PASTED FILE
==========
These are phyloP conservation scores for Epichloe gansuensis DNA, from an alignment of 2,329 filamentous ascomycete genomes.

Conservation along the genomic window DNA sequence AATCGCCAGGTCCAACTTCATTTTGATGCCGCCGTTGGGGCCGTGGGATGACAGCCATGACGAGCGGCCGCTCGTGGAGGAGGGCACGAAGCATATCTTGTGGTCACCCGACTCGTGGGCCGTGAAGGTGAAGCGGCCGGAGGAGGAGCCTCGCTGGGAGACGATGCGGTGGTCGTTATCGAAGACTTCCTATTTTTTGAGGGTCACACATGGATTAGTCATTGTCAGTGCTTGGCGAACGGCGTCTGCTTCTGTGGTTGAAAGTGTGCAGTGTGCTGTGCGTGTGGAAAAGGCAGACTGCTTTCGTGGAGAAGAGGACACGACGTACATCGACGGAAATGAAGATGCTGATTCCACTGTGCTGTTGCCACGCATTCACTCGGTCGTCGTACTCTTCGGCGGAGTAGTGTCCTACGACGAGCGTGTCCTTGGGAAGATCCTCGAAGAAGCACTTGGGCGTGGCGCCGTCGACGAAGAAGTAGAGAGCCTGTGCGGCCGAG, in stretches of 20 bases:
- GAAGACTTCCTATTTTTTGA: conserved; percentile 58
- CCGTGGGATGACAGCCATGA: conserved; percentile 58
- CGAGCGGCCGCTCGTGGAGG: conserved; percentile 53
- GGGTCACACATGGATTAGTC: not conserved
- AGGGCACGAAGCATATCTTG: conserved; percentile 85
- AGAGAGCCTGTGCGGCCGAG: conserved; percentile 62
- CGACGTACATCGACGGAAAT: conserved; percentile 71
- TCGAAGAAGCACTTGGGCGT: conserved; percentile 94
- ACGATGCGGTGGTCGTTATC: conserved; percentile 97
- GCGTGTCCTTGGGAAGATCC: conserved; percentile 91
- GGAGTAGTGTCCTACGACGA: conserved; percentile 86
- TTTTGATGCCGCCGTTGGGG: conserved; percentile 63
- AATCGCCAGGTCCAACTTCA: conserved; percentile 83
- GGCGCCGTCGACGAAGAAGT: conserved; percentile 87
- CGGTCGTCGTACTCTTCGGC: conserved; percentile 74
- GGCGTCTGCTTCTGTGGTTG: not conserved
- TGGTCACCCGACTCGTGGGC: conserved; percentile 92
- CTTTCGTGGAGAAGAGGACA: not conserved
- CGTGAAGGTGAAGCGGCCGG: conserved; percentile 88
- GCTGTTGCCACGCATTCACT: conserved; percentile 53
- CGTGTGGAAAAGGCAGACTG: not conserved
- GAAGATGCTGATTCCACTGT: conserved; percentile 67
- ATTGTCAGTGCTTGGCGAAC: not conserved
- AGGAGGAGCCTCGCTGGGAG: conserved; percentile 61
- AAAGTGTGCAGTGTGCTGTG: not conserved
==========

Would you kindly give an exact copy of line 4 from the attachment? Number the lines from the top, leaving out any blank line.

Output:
- CCGTGGGATGACAGCCATGA: conserved; percentile 58